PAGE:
Organizing an ideal curriculum

I’m not a teacher by any means. I am more of a trainer, a motivator. I’m will be pull in my skills to keep my niece active in her daily routine in my home, at school. It’s a change from the lack of routine she had while living with her parents.

My niece is getting up during the week at 6:30AM. Although she is not currently in school (as I am working this out with the Regional Center and the local Jr. College who holds non-credited classes for the delayed), she will at least have some activities to do. I’m hoping to find a place where she volunteer some of her time, so that she can get exposed to other types of activities that will help build skill.

I’m working on building an in home curriculum, one that will include her doing some reading and math online, and off line. I’m going to be reading to her daily and grasp an understanding of how to build comprehension. She says she gets lost with big words and their meaning. So I will be building up vocabulary.

I’m not at all sure if my sister understands how big of an undertaking this is. I don’t think she cares about the building of skills, but rather on telling family her side. I’m staying clear of that. I’ve decided to distance my niece and my family from gossip and assumptions. It’s a waste of time, a waste of energy. This is something my niece can be easily sucked into, and I’ll have teach her how to respond far more appropriately.

I find myself still seeing her as a child. But I have to remember that she’s 22. There are things that she will want to do that are adult, while at the same time she says and does things like a teenager. Her speech is okay, but her statements are rather childlike, or that of an adolescent. No real aspect of maturity in her tone. That I will build up slowly.

When Parents Deny Their Children Special Education Services

I’ve decided to document my personal experiences regarding my and my husband’s decision to become my adult, developmentally delayed nieces caregivers. I hope that what I do write can one day make some legislative changes, and hope that either our Federal, State or Local Governments look into:1) the neglect of the home schooling industry, 2) the need of stronger local school district oversight of home schooling programs that assure parents is meeting the minimum state educational requirements, 3)  the need to have children’s development tested before entering a home school program, 4) the need to re-visit a parents responsibilities as holder of their children’s educational rights.

This is not a position we ever thought we would find ourselves in. And its one created by my own sister and her husband’s decision to deny my niece the appropriate type of educational environment that would address her intellectual disability. They took their denial of my nieces obvious delay to a level of neglect, that years later caused my nieces emotional damage, diminished confidence, confusion and fear of her own limitations. It’s a type of neglect that local public social service agencies in Los Angeles County refused to investigate. It’s the type of neglect that is put in the back burner by local school districts. It’s called Educational Neglect, and although Federal Legislators leave decisions of such neglect up to State Governments, local government agencies put this type of abuse in the back burner.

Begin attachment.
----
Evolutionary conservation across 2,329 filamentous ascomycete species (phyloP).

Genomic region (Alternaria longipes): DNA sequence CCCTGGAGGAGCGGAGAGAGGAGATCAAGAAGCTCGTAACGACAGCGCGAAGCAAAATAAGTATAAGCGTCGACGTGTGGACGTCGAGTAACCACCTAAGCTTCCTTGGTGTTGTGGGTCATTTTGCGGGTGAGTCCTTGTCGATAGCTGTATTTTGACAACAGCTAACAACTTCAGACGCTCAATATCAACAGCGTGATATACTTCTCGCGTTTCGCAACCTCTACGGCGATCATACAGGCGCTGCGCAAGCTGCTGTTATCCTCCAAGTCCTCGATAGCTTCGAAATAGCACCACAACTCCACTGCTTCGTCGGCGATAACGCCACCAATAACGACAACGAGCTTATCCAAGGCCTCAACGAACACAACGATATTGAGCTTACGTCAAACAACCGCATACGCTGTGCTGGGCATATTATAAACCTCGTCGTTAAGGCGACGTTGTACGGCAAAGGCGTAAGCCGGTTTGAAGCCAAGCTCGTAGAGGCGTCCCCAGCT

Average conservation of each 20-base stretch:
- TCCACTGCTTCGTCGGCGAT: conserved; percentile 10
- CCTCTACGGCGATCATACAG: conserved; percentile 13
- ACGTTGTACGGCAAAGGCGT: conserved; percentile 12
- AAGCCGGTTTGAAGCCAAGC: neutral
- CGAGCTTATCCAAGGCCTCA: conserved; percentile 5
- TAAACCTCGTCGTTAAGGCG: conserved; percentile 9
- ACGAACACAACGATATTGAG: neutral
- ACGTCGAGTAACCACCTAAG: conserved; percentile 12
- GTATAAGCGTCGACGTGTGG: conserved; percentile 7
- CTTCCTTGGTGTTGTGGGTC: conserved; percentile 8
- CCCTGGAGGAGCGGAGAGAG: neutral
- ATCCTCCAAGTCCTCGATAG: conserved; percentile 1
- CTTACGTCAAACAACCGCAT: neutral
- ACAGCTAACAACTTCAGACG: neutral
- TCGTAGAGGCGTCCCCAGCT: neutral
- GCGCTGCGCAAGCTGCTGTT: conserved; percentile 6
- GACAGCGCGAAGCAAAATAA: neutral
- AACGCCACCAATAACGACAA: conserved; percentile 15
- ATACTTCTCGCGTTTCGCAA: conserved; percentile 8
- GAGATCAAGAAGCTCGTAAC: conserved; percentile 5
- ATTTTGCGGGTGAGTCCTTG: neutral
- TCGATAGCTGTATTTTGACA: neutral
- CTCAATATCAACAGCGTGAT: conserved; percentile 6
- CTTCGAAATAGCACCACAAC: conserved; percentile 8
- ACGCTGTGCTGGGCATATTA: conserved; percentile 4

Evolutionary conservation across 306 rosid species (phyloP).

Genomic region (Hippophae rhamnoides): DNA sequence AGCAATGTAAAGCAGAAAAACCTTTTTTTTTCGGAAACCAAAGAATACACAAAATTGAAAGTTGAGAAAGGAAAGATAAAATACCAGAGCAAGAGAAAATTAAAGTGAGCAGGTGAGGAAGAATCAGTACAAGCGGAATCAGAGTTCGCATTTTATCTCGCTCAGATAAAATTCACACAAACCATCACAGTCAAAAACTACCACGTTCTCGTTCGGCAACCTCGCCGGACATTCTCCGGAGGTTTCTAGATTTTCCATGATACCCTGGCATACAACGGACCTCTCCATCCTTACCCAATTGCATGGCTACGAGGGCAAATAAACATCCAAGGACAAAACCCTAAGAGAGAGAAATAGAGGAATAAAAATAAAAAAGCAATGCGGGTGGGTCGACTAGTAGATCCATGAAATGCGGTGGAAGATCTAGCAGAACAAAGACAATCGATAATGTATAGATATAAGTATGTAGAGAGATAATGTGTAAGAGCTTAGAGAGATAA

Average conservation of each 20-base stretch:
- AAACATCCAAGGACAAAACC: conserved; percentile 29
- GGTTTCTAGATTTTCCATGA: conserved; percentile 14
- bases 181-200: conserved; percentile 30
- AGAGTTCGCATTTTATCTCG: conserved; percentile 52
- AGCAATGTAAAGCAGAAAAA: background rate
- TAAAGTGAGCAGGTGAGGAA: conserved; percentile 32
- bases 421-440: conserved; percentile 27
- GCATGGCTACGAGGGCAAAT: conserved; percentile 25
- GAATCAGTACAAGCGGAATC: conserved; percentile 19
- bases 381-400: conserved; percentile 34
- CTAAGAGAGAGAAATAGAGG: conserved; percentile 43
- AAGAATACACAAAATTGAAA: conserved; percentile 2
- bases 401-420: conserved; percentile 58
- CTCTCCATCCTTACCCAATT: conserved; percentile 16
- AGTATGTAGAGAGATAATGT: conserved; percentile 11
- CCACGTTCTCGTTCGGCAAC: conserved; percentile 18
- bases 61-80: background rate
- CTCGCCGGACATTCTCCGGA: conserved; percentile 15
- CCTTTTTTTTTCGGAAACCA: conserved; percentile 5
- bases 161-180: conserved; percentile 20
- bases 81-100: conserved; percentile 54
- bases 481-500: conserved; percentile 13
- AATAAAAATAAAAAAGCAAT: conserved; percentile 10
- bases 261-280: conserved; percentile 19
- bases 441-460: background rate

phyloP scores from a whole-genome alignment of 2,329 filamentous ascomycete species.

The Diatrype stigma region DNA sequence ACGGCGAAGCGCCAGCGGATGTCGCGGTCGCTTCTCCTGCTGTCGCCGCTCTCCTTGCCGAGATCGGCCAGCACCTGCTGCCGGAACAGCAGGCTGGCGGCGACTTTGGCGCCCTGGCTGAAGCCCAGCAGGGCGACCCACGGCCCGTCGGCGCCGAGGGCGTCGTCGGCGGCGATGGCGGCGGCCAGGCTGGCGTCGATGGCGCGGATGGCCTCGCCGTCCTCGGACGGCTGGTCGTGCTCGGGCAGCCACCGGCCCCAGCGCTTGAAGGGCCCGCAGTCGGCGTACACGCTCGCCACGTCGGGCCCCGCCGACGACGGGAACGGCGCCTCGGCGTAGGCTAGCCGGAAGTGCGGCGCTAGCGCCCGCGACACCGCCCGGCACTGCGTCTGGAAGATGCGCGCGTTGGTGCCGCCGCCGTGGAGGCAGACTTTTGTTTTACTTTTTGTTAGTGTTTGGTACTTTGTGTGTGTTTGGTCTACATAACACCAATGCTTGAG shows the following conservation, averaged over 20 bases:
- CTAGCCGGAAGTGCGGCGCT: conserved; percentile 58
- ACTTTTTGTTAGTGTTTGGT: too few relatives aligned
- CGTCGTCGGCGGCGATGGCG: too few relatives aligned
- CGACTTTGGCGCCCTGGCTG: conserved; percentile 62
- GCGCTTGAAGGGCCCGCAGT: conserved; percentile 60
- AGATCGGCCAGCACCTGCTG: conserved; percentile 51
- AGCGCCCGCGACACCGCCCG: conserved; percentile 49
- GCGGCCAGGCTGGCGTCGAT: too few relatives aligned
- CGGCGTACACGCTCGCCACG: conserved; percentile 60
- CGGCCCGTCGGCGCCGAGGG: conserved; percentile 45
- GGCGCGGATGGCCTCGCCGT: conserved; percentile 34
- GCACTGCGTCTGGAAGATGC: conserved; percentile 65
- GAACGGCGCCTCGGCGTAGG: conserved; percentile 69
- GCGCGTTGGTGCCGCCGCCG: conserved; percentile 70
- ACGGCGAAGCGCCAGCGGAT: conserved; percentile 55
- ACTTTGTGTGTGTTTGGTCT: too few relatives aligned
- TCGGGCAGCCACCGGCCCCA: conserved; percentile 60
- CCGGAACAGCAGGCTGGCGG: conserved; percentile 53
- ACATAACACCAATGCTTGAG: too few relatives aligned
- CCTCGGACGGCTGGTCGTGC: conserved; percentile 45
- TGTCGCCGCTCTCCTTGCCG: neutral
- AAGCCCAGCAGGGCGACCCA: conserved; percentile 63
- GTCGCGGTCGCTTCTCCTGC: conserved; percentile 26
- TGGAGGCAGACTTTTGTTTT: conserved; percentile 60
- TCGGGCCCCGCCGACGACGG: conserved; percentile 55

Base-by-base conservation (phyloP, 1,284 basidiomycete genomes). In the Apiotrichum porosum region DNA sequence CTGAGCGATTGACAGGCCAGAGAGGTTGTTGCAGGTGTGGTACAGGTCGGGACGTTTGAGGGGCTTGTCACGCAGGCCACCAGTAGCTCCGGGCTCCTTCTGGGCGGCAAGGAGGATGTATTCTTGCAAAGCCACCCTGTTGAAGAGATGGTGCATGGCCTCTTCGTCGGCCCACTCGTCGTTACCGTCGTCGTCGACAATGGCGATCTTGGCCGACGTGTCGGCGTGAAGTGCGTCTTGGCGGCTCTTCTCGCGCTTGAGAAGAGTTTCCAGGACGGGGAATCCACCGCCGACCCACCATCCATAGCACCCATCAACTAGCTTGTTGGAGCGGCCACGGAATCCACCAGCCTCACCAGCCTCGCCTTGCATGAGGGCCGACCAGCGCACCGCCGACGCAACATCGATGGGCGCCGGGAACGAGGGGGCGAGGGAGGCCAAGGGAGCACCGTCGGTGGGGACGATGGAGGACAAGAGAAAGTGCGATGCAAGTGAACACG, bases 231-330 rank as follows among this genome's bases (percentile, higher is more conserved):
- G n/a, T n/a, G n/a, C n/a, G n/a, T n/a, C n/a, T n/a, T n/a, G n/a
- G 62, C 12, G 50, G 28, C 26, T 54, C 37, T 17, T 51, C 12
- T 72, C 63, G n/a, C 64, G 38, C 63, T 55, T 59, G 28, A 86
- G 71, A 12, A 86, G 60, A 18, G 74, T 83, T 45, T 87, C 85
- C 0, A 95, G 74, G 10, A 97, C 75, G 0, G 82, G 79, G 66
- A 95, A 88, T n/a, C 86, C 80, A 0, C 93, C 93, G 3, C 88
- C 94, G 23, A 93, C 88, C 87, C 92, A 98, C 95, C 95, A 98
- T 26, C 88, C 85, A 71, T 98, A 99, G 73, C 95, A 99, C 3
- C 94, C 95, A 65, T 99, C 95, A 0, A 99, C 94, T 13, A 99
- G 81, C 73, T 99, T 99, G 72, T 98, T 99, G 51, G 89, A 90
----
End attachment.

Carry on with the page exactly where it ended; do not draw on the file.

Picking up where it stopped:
According to http://www.uslegal.com, Educational Neglect is defined as parents failing to ensure that their children are provided an education consistent with standards adopted by the state. Some acts which are considered educational neglect include failure to enrol or register the child in school, inattention to special education needs, and allowing chronic truancy. This is a beautiful definition, it really is. But it’s one that I found rather flawed. This type of abuse does not fall under that same standards as General or Severe Neglect.

My sister hid behind her home school program, exercised her right as the holder of educational rights for my niece (and her two brothers), and failed to provide them all with the minimum state requirements. What was further frustrating, no one from her local school district checked her home, her overall curriculum, interviewed the children, or assessed their learning process. This I know, because my brother and his wife took it upon themselves to investigate the home school program and call the local school district, and discovered that there was no oversight by either on the children’s school progress. My niece is severely behind, her twin brother (who is not delayed) is not able to read past a 3rd grade level (he also did not obtain his high school diploma, is unemployed, depressed and a chronic drinker and pot smoker), while their older brother reports having suffered severe depression since the time he was pulled out of his regular school setting (he is now 23, a chronic alcoholic who managed to get two DUIs last year).

It’s hard to organize my words as I write this piece, because I too become overwhelmed with emotion. But, emotions aside, this is a story that deserves an audience. It’s a story that deserves comments, ideas, constructive arguments from all sides. I hope that as I document the past, present and organize my family’s future with my niece now in the picture, that something good comes from this.

For now, my niece is a Regional Center Recipient. I’m soon starting the process to become her conservator. I’ve helped her apply for SSI, obtain General Relief while we wait for her SSI and Medi-cal to kick in. I’ve started to push for services that will help her return to school, obtain a life skills mentor and job coaching. The idea is to provide a day to day routine that will help increase her overall self esteem.

Please everyone who does read this piece, stay tuned and feel free to let me know your own experiences.